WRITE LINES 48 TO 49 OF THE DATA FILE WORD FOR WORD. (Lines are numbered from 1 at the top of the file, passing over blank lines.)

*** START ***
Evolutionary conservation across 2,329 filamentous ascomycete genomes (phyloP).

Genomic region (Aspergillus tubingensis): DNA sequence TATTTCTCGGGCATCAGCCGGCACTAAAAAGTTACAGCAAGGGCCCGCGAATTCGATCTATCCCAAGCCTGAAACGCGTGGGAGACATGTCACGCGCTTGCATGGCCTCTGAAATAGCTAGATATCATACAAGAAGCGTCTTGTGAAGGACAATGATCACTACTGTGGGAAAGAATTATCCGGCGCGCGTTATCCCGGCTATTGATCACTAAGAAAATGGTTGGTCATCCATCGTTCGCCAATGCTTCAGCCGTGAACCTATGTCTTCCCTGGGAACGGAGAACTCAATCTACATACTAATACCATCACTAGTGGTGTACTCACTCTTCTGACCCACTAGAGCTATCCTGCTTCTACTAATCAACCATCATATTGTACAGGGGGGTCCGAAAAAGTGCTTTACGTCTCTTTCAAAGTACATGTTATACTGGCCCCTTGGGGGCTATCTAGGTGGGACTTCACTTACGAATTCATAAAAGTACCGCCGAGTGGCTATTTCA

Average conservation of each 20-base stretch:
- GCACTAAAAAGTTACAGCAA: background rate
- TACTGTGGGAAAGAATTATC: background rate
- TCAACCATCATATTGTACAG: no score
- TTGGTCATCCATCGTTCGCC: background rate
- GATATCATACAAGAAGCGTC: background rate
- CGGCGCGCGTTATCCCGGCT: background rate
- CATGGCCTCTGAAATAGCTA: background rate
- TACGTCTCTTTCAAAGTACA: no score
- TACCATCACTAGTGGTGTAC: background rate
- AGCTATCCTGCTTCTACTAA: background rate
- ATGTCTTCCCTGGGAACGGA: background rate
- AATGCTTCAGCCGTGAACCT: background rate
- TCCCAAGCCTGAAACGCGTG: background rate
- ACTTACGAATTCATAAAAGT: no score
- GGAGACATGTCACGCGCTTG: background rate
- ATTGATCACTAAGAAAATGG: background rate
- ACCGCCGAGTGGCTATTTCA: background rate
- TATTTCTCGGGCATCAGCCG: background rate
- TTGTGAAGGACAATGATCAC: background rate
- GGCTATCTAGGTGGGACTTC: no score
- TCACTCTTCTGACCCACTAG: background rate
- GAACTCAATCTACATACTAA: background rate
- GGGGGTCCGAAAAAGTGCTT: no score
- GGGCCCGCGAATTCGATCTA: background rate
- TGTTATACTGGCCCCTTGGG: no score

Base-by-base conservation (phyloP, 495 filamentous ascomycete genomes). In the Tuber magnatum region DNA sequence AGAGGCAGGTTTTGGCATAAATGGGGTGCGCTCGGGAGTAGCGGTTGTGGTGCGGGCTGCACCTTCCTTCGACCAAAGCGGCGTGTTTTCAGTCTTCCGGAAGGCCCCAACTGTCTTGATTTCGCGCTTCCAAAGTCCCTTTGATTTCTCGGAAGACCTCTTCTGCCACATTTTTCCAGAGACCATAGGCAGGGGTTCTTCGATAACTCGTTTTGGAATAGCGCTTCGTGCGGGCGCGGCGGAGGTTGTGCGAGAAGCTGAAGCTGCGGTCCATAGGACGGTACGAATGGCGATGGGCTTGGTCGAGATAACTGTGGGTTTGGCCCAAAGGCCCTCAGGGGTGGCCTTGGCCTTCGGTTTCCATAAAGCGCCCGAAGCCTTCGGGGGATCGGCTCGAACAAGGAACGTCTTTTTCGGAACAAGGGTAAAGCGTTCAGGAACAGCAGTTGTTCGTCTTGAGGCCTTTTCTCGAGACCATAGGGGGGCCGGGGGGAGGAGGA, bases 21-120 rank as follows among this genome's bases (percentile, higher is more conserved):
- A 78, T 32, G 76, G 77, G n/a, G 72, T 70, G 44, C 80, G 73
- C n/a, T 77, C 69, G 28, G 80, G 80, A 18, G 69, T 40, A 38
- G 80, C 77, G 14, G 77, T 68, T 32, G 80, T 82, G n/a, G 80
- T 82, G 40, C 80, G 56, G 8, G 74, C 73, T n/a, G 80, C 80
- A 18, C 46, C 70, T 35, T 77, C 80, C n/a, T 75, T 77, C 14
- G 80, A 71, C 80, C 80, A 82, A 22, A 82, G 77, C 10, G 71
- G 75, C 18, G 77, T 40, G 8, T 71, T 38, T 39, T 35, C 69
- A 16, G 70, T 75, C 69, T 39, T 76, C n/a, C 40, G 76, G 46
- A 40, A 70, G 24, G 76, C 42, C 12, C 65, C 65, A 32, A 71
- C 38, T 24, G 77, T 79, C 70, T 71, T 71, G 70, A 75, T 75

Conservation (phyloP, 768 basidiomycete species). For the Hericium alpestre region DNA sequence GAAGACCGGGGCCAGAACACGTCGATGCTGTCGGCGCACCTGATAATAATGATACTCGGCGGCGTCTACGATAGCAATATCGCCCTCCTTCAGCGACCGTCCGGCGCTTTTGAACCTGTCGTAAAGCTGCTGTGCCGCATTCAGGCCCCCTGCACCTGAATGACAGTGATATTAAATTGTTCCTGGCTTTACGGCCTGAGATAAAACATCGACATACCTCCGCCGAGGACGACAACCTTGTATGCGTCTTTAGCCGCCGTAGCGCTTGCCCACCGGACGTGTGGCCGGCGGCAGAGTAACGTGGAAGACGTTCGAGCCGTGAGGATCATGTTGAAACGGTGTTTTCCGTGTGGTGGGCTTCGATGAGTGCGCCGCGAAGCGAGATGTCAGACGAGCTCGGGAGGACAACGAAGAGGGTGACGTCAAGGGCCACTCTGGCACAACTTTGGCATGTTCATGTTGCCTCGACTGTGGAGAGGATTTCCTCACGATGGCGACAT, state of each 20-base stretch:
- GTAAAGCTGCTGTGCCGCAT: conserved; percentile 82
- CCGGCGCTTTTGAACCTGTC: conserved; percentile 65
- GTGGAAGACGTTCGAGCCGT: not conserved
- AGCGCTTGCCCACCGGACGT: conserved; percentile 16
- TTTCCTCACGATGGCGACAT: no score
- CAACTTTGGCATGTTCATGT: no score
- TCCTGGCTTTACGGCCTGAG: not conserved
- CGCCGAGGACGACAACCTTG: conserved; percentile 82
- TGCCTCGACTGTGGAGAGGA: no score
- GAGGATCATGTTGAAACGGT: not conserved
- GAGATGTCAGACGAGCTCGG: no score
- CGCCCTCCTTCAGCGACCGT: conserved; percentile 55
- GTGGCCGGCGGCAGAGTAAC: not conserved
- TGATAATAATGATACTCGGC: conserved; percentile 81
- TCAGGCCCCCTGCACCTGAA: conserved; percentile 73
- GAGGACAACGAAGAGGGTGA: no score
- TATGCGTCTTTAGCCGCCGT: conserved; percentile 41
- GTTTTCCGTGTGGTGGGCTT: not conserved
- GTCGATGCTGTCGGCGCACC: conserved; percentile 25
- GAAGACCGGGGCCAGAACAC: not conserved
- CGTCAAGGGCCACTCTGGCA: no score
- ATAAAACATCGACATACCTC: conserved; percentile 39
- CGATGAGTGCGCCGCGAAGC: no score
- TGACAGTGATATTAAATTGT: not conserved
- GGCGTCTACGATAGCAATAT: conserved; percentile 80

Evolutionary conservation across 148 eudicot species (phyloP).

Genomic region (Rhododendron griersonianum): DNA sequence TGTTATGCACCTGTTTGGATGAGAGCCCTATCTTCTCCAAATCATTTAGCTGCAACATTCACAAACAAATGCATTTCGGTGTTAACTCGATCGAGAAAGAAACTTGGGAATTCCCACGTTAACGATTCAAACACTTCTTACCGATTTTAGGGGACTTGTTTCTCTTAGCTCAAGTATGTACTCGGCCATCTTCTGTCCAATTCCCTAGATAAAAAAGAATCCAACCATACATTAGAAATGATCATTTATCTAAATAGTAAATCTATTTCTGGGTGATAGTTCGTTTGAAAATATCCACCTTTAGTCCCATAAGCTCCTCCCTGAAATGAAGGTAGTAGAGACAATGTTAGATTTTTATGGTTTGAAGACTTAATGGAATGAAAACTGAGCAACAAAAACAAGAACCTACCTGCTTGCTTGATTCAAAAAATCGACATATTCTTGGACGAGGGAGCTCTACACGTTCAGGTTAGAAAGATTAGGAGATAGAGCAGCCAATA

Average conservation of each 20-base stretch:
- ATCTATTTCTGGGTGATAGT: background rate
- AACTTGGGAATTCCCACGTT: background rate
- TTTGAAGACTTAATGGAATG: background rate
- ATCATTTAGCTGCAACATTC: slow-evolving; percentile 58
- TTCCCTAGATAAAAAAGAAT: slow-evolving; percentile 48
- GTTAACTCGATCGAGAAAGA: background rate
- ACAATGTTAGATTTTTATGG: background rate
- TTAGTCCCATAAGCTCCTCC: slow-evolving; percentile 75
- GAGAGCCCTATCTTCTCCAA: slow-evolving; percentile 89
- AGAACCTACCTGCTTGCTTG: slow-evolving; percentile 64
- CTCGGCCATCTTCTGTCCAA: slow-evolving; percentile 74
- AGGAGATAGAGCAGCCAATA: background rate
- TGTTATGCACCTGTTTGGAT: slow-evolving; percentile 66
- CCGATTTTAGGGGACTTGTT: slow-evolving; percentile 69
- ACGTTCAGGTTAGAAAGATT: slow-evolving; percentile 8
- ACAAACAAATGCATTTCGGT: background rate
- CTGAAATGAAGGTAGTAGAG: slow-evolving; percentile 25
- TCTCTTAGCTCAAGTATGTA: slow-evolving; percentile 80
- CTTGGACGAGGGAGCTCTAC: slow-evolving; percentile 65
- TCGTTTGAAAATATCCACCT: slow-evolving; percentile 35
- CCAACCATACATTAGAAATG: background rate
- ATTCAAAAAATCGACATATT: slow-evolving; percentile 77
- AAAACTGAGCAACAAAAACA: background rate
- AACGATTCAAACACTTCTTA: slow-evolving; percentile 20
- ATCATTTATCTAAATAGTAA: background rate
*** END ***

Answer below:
- CGCCGAGGACGACAACCTTG: conserved; percentile 82
- TGCCTCGACTGTGGAGAGGA: no score